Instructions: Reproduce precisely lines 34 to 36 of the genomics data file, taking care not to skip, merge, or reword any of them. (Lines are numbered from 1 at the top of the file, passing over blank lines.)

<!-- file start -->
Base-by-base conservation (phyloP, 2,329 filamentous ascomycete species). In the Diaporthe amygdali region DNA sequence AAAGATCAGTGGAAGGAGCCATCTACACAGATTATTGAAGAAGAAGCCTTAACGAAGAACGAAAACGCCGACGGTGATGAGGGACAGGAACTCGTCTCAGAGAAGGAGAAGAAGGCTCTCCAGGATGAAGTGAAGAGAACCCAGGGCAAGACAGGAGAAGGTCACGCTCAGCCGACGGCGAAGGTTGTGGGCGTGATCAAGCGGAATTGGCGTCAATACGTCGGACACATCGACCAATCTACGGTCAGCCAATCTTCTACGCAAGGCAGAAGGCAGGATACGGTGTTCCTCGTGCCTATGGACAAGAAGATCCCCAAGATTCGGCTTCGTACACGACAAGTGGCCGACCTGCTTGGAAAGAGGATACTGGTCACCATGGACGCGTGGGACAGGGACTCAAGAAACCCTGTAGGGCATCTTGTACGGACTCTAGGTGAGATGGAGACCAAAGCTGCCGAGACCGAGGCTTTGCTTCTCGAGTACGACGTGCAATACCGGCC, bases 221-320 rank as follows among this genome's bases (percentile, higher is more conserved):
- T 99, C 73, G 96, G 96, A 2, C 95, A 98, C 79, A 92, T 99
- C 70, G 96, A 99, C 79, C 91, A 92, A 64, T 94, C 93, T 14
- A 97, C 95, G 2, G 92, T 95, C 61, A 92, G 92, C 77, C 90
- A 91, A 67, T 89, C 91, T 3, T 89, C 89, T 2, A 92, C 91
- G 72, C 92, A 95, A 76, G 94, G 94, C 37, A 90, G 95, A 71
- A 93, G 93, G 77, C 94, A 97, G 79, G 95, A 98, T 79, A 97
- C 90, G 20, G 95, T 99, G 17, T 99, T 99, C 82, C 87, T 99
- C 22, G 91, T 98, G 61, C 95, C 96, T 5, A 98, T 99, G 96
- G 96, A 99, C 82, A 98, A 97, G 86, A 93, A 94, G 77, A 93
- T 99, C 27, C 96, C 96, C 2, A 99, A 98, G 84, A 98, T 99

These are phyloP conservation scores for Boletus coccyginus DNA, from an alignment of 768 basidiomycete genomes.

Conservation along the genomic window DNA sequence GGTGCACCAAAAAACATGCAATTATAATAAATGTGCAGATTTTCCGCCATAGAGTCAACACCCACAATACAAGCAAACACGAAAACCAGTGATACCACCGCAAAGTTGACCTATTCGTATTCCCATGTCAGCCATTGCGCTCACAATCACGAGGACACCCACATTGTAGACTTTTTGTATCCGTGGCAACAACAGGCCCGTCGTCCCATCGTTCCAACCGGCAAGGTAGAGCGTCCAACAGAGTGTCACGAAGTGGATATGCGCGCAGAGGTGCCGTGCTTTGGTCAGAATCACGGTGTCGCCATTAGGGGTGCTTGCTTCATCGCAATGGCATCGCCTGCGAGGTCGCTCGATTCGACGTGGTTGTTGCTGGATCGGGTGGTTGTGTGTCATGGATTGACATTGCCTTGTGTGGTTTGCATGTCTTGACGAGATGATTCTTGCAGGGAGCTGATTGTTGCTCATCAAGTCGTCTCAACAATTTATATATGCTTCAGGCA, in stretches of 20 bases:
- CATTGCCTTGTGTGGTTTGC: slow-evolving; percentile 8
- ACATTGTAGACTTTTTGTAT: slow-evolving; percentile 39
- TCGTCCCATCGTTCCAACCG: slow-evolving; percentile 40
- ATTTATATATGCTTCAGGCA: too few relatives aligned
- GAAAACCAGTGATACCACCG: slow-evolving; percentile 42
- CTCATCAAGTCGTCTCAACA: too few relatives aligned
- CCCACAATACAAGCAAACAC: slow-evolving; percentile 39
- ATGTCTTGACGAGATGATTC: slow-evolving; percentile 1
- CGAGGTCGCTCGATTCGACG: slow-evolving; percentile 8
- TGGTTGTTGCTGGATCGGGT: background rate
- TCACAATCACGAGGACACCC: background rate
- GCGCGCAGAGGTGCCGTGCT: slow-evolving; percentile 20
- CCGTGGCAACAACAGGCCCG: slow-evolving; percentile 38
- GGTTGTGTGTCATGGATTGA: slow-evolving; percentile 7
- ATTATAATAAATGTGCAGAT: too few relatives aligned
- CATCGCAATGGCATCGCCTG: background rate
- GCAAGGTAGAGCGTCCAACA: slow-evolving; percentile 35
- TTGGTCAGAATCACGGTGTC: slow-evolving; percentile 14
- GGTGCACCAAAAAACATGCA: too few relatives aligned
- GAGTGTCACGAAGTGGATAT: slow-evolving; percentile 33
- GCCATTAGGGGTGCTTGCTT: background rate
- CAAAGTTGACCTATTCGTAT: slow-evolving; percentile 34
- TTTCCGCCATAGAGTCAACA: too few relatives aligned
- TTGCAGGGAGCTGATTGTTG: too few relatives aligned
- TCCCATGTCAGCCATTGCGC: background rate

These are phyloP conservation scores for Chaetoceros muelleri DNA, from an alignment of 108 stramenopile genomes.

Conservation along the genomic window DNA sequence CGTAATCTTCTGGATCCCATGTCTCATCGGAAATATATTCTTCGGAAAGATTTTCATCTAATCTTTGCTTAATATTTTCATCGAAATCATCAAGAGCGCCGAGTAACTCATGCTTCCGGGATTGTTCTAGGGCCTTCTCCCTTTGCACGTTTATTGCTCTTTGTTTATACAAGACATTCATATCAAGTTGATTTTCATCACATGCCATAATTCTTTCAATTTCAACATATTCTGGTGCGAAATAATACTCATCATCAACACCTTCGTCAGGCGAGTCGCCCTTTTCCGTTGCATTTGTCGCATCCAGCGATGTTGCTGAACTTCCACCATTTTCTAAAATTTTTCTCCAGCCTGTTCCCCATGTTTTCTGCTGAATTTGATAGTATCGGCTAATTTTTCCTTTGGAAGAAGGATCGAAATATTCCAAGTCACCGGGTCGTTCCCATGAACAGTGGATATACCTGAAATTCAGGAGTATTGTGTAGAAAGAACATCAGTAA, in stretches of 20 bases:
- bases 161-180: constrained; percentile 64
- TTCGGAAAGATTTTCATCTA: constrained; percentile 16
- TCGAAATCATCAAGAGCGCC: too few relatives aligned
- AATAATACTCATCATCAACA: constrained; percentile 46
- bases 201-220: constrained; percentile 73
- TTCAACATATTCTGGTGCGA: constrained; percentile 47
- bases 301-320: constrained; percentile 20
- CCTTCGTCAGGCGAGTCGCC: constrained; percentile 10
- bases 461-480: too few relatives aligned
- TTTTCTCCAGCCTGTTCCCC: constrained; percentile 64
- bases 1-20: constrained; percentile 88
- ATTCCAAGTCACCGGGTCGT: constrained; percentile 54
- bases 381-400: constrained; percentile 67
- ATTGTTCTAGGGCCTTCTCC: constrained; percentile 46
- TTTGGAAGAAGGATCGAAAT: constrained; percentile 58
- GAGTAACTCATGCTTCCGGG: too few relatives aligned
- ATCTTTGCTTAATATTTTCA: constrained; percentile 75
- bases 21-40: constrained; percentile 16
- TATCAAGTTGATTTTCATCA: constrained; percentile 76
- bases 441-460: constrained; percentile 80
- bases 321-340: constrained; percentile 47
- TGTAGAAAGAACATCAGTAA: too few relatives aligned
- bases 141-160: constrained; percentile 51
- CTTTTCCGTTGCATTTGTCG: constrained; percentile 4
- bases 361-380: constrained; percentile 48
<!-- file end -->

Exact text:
- GCCATTAGGGGTGCTTGCTT: background rate
- CAAAGTTGACCTATTCGTAT: slow-evolving; percentile 34
- TTTCCGCCATAGAGTCAACA: too few relatives aligned